World's first commercial hyperloop to launch in Abu Dhabi next year
Testing on Hyperloop Transport Technologies underway - as massive cost of project is revealed
The world's first commercial hyperloop system will be launched in Abu Dhabi next year - as a once "far-fetched dream" gets set to become a reality.
That is the promise from the man tasked with driving forward the pioneering transport scheme, which is set to slash travel times between the capital and Dubai from more than an hour to just a handful of minutes.
Bibop Gresta, chairman of Hyperloop Transportation Technologies (HTT), said the hi-tech transport link would cost between Dh73 million and Dh146 million for every kilometre of the 150km route.
But he insisted that the huge investment made in the ambitious project would be recouped within "eight to 15 years".
In an interview with state news agency Wam, Mr Gresta announced that the Hyperloop capsule has now left the assembly line in Spain and is headed to Toulouse, France, for testing.
The first phase of the project involves construction of a 10km section of the route between Abu Dhabi and Dubai and is set to be ready in 2020.
"It was a far-fetched dream, but we are all excited now that it’s a dream coming true in the UAE in 2020," Mr Gresta said.
"Basically, the Abu Dhabi Hyperloop system is right now past the feasibility study. We have already completed the study after we partnered with Aldar Properties last year. It will be the first commercial Hyperloop line in the world."
In April of last year, HyperloopTT signed a Memorandum of Understanding with Abu Dhabi's Aldar Properties, which, when executed, will allow for the creation of a new Hyperloop TT centre including a full scale commercial Hyperloop system, a demonstration and visitor centre, and an innovation hub.
The proposed HTT site within Aldar’s Seih Al Sderieh landbank is located on the border of of Abu Dhabi and Dubai, close to the Expo 2020 site and Al Maktoum International Airport.
On Wednesday, HTT appointed design and engineering firm Dar Al Handasah to assist in bringing the Abu Dhabi commercial system into operation.
Dar Al Handasah’s team includes Dar Group members and architects Perkins+Will, American engineering firm TY Lin International, Spanish engineers GPO Group and British cost management company Currie & Brown.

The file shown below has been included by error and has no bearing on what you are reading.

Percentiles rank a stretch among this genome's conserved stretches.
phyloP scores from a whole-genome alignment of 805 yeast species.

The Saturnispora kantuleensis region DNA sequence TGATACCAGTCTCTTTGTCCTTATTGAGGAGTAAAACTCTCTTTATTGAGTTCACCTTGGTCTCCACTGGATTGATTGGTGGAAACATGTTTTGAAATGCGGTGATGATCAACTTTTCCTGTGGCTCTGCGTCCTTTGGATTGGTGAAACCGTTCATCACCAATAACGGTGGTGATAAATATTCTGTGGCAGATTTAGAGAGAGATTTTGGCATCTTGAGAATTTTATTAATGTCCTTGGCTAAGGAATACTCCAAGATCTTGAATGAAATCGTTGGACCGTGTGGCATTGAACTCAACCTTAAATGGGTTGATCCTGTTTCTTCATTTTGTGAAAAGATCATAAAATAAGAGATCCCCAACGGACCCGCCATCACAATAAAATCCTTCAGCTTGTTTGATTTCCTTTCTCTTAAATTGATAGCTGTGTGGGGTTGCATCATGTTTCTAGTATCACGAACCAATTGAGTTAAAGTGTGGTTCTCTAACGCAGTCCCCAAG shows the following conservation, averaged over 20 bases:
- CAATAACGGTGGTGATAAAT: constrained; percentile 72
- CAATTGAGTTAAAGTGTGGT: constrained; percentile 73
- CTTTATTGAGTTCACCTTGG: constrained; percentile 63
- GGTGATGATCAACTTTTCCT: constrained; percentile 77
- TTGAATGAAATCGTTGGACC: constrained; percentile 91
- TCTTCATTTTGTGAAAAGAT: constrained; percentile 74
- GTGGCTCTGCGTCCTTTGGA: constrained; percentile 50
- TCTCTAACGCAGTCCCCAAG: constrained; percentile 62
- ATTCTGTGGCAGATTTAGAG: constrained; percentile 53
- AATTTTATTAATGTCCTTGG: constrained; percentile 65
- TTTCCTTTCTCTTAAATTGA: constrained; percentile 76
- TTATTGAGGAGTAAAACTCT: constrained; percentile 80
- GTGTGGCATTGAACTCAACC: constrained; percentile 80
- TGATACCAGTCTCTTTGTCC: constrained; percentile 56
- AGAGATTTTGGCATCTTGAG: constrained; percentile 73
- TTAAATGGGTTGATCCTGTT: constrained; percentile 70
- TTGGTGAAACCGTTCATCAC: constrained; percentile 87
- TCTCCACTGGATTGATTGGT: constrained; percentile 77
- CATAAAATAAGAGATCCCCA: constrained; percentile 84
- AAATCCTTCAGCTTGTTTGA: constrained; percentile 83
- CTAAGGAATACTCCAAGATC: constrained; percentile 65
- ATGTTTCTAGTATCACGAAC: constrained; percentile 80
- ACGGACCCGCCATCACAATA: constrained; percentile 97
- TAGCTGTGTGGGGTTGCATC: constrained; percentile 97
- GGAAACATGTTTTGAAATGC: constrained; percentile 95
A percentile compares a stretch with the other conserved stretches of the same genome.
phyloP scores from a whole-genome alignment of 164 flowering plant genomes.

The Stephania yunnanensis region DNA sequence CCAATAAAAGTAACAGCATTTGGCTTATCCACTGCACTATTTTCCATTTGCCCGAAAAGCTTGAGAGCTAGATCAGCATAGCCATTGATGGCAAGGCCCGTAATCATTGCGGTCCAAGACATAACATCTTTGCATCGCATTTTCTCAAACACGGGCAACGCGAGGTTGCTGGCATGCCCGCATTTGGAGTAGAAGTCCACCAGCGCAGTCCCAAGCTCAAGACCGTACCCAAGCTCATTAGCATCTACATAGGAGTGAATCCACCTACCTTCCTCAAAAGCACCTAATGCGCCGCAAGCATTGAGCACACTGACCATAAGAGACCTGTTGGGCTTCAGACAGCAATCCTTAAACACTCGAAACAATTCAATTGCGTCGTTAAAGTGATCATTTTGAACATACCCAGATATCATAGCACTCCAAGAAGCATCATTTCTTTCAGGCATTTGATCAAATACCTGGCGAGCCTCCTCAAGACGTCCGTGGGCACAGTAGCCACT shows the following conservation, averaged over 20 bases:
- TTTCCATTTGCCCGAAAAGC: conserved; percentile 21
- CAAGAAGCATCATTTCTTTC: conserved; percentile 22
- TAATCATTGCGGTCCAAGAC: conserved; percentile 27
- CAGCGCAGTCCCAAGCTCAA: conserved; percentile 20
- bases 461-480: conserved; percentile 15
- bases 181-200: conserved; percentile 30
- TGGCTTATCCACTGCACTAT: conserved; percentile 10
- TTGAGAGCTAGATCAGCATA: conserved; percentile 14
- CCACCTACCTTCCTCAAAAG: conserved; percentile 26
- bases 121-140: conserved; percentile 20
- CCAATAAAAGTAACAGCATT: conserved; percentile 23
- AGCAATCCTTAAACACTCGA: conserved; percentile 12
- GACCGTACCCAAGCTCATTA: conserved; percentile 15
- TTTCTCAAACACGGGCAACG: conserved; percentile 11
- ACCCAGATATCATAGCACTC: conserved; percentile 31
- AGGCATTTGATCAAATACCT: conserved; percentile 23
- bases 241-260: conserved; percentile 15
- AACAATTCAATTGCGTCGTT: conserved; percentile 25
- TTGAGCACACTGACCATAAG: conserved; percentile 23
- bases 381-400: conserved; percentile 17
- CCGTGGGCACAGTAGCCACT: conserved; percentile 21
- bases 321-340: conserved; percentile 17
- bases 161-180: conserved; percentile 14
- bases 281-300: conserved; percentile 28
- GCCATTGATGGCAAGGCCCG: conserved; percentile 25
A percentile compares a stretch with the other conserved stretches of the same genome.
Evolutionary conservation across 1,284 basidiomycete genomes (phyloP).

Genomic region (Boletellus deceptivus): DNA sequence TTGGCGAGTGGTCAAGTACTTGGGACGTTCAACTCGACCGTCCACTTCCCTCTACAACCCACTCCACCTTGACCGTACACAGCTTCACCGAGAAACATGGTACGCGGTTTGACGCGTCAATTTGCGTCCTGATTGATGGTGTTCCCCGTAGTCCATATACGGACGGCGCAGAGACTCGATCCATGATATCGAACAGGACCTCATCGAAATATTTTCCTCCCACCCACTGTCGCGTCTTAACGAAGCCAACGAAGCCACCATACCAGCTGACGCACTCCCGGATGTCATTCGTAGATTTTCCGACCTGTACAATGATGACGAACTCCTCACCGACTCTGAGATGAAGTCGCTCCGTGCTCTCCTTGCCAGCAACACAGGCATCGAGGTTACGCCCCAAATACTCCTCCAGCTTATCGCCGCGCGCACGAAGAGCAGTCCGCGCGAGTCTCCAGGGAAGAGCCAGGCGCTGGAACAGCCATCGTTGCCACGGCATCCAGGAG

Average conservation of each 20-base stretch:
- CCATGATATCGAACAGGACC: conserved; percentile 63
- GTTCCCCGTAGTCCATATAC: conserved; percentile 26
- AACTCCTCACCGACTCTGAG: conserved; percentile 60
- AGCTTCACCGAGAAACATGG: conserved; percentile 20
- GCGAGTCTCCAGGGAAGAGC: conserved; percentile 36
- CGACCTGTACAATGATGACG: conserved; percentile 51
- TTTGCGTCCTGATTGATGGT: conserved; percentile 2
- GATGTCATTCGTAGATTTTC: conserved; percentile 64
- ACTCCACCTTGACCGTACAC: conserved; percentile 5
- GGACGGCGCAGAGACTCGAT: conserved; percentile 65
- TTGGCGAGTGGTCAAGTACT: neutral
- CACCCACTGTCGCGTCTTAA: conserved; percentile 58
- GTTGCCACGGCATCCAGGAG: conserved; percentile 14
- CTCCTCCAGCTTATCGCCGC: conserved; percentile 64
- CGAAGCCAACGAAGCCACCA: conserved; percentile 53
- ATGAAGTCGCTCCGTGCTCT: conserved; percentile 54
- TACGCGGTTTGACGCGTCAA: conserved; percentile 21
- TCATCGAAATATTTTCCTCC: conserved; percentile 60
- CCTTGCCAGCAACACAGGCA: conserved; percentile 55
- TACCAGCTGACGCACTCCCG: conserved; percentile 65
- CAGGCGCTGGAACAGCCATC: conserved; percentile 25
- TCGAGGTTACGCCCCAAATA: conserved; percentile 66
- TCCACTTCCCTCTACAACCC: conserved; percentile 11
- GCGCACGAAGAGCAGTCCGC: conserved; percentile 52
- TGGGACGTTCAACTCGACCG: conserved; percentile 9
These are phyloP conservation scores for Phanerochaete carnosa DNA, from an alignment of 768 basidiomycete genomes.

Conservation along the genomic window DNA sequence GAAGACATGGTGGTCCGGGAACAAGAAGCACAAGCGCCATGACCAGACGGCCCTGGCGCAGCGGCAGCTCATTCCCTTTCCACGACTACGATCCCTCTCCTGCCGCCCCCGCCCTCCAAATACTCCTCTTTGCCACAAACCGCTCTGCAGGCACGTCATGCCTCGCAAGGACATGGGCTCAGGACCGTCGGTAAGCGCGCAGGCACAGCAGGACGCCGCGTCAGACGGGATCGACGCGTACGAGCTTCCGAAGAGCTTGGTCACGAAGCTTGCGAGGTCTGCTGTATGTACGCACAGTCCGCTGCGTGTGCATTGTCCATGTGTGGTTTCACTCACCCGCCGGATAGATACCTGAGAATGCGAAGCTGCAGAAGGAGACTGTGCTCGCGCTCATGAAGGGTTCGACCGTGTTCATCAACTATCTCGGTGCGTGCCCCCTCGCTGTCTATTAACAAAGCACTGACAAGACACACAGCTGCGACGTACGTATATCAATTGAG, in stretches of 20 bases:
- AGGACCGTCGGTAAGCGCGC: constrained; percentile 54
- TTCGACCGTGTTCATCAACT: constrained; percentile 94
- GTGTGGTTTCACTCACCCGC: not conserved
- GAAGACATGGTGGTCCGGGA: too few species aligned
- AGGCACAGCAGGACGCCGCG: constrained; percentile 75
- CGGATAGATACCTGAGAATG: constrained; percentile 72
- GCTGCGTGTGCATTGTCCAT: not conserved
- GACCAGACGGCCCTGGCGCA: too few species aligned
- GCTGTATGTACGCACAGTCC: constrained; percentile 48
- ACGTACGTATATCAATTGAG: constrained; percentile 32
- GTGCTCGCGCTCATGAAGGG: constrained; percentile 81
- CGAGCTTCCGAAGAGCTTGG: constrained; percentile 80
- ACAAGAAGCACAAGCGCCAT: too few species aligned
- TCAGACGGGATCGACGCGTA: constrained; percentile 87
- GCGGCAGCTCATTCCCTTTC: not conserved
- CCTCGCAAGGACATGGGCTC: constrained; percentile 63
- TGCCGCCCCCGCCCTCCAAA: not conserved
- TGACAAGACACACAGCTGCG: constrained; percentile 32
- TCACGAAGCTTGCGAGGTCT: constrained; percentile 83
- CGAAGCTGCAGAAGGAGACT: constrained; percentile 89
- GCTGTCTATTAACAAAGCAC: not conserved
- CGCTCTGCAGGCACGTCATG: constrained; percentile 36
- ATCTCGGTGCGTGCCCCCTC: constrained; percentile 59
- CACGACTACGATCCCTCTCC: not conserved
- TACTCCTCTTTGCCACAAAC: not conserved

The announcement moves plans for the high-speed transport system another step forward.
"The capsule has already left the assembly facility in Spain, and is on its way to Toulouse, France, where we have a prototype track. As soon as it arrives in Toulouse, it will be put in a tube and then they will test the system with the first passenger," said Mr Gresta.
"The capsule will be assembled and optimised in Toulouse, prior to use in the Emirates with the goal of eventually connecting Abu Dhabi to Al Ain and Dubai at unprecedented speeds, safely, efficiently, and sustainably," he added.
The cutting-edge technology uses electro-magnetic levitation engineering to carry pods at 1,123 kmph.
It is expected to reduce travel times between the emirates to a matter of minutes.
While the technology comes at a cost, Mr Gresta is confident the business model will be profitable.
"Hyperloop can quickly become profitable. It presents the ability to build a mass transit system that would not require government subsidies.
"An average cost generically comes between US$20 million (Dh73 million) to US $40 million (Dh146 million) per kilometre.
"We can recoup the investment in 8 to 15 years; it will be paying for itself and then it will be generating profits for the country. So it is not only fast but also very efficient.
"The Hyperloop system would have a low cost of implementation, as compared to other high speed transportation methods. It is a simpler, lighter weight, and less energy-intensive system.
"In regions where road and railway infrastructure is scarce, Hyperloop can be a leap over 20th century technology directly into the 21st century. In regions with developed infrastructure, Hyperloop can easily integrate and complement current and future road and rail networks," the chairman of the California-based company stressed.
Mr Gresta said sufficient safety measures will be put in place, adding that the system was earmarked as "feasible" and "insurable' by a leading global insurer.
"Hyperloop is primarily built on pylons, using best practices from civil engineering, including seismic design and ability to withstand thermal expansion. Also, it is completely automated with advanced technologies that only require monitoring from humans. The system is electrically powered, with no need for fuel on board, and is protected from the environment.
"We have developed tiered emergency plans and redundant escape procedures and systems in the event of any incident. The HyperloopTT’s system was deemed 'feasible and insurable' by the world’s largest reinsurance company Munich RE."
Updated: January 18, 2019 03:45 PM